Is DOD moving away from LPTA?

By Bob Lohfeld

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Industry has long objected to the use of lowest priced, technically acceptable procurement strategies for technical/professional services and complex solution procurements, and it now appears that DOD is moving away from this practice.

Narrowing the use of LPTA

Under Secretary of Defense for Acquisition, Technology and Logistics, Frank Kendall, issued a memorandum on March 4 to clear up confusion about when LPTA is appropriate as a source selection process. His memo states LPTA “has a clear, but limited place in the source selection best value continuum” and narrowly defines when LPTA is appropriate for DOD procurements. This memo signals a shift away from the LPTA source selection process.

Download a copy of Kendall’s memo titled, “Appropriate Use of Lowest Priced, Technically Acceptable Source Selection Process and Contract Type.”

According to Kendall, LPTA should only be used when procurements meet four specific conditions:

  1. The requirements are well defined;
  2. The risk of unsuccessful contract performance is minimal;
  3. Price is a significant factor in the source selection; and
  4. There is neither value, need, nor willingness to pay for higher performance.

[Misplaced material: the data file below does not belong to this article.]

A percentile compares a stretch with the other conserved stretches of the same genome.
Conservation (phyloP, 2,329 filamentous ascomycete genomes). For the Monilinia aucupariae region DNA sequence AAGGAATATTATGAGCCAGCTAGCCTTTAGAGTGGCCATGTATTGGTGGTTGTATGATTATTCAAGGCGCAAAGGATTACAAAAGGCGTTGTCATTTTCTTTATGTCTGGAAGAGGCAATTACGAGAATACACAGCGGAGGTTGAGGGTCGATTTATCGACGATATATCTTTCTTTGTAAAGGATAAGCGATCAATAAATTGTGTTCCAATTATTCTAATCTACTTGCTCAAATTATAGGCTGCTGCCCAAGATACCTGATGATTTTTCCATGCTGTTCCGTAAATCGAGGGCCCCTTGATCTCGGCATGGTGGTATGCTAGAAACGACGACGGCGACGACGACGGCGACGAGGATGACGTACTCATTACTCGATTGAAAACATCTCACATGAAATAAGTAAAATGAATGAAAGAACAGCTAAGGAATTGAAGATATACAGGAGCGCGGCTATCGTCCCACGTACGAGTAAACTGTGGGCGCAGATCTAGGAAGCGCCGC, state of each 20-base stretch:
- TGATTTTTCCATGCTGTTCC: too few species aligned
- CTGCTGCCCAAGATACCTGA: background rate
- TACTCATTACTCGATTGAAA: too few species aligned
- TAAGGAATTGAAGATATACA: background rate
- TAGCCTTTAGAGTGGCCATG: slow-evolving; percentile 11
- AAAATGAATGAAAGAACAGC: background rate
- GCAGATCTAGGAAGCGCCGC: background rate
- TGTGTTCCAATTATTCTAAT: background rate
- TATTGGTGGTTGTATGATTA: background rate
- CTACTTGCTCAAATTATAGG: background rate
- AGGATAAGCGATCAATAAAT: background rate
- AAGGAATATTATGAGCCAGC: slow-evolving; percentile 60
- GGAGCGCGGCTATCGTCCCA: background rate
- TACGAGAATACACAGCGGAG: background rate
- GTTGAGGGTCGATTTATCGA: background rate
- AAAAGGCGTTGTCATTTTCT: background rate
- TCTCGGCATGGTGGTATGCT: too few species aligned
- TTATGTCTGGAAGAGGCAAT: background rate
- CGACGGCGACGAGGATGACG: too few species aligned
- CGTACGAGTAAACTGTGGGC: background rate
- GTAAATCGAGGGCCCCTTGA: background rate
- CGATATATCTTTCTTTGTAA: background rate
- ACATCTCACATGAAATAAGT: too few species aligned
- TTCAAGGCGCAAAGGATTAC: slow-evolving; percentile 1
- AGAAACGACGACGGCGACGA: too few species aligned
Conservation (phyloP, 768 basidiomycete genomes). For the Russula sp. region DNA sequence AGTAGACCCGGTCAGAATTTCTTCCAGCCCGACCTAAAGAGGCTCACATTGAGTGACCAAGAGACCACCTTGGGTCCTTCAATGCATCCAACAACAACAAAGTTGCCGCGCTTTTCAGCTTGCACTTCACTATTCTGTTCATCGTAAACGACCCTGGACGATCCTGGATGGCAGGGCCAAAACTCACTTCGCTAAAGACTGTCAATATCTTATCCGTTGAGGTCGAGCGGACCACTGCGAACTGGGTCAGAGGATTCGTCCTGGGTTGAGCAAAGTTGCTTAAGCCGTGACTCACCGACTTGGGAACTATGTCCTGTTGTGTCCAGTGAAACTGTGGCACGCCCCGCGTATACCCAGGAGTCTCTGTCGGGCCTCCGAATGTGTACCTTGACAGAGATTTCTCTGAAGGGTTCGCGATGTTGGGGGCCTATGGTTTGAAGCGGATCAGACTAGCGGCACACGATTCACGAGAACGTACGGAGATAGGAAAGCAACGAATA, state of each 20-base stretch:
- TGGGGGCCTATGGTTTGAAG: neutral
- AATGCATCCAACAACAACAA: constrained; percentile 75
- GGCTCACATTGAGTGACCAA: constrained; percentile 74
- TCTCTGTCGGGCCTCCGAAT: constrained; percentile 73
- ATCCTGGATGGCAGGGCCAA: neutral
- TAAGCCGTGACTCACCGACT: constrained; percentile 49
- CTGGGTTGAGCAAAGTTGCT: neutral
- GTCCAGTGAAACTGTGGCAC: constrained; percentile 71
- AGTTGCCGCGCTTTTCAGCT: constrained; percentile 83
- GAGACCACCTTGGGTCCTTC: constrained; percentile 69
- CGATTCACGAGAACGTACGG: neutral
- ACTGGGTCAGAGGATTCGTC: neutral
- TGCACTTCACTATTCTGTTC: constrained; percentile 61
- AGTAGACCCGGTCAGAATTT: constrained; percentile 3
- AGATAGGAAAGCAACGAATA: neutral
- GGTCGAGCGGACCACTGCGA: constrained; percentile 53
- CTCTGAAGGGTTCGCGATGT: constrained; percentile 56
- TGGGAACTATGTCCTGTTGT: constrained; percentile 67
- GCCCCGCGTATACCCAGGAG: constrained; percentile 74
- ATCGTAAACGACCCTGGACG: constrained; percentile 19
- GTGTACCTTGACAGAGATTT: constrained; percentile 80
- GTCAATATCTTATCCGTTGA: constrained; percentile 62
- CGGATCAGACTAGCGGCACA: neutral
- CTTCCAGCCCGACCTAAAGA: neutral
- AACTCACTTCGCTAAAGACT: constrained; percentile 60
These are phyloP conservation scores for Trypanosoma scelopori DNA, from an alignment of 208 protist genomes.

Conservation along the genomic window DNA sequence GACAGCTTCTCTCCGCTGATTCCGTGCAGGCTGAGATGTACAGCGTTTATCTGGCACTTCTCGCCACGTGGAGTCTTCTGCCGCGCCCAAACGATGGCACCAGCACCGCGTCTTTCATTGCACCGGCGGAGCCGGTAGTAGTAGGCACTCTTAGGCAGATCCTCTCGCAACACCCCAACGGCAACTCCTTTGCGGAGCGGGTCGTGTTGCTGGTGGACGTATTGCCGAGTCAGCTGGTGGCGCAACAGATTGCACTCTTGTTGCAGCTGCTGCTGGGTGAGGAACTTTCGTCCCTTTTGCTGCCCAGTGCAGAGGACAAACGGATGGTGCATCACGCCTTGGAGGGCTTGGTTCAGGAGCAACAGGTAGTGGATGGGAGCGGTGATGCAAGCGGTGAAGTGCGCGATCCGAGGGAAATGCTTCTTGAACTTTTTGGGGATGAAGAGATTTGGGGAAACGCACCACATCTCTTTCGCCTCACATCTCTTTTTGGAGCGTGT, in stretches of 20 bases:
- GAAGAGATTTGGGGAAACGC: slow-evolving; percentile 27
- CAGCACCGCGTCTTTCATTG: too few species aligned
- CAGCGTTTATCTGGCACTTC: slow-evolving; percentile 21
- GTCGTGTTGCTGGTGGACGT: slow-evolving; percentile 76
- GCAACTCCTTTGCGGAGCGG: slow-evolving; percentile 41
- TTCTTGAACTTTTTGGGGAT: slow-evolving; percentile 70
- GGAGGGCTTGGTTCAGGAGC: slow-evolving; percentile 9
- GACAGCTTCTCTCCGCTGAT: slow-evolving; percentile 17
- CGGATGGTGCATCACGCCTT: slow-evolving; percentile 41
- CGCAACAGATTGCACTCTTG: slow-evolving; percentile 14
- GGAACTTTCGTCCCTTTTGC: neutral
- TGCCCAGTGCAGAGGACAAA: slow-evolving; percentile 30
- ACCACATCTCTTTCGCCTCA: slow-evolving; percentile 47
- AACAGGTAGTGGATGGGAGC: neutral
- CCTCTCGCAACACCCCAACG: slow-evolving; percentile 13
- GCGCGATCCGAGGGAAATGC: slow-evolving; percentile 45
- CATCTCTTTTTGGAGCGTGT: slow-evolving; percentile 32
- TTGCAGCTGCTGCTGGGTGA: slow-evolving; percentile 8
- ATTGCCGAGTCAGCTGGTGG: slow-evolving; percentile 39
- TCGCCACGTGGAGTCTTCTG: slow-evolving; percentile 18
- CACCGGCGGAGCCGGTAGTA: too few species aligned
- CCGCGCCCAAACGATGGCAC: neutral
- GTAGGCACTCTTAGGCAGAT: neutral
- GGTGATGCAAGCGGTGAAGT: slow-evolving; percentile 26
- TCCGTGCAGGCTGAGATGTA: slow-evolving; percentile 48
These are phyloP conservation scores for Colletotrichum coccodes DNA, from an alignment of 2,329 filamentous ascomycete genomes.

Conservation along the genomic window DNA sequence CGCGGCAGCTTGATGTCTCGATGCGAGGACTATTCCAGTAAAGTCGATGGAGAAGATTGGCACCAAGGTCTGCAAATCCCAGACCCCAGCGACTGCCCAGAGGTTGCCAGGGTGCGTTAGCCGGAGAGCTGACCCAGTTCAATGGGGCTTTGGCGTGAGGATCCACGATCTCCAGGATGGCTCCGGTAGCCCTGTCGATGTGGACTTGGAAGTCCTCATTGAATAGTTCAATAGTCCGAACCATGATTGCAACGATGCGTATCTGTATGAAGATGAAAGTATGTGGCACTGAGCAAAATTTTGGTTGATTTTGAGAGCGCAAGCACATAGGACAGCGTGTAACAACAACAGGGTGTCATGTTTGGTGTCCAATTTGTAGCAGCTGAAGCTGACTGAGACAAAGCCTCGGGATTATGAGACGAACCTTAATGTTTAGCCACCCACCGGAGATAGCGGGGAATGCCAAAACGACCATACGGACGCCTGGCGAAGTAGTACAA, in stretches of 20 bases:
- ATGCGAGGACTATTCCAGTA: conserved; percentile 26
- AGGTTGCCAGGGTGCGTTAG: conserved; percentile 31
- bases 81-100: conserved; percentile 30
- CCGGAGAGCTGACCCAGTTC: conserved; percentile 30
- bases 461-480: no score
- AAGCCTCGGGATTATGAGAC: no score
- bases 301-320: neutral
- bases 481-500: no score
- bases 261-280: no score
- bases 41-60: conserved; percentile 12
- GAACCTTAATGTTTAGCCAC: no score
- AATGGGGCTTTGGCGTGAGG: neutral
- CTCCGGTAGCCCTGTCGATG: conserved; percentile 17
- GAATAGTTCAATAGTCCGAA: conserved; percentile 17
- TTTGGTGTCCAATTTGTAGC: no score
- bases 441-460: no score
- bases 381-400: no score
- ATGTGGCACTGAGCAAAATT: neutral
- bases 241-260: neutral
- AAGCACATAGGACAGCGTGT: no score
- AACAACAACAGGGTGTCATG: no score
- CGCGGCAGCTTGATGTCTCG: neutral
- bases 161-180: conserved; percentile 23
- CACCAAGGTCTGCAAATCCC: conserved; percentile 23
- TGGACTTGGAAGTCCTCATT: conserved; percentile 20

For technical service and solution bids, I would argue that none of these four conditions can be met. In most technical bids, requirements cannot be defined to a standard of acceptability that is understood by government and industry and that can be expressed in terms of performance measures that can be evaluated on an acceptable/unacceptable basis. It is hard enough to define the work, let alone a pass/fail standard that can be applied in proposals. Generally, the risk of failure in technical bids is other than minimal, and the consequences of failure can be hugely detrimental to DOD and the warfighter. This is especially true in IT service and solution bids.

Finally, in every technical services or solution bid, increased performance generally provides additional value to the government, and the government should strive to achieve an innovative, cost-effective solution to meet mission needs and maintain our technological advantage. more

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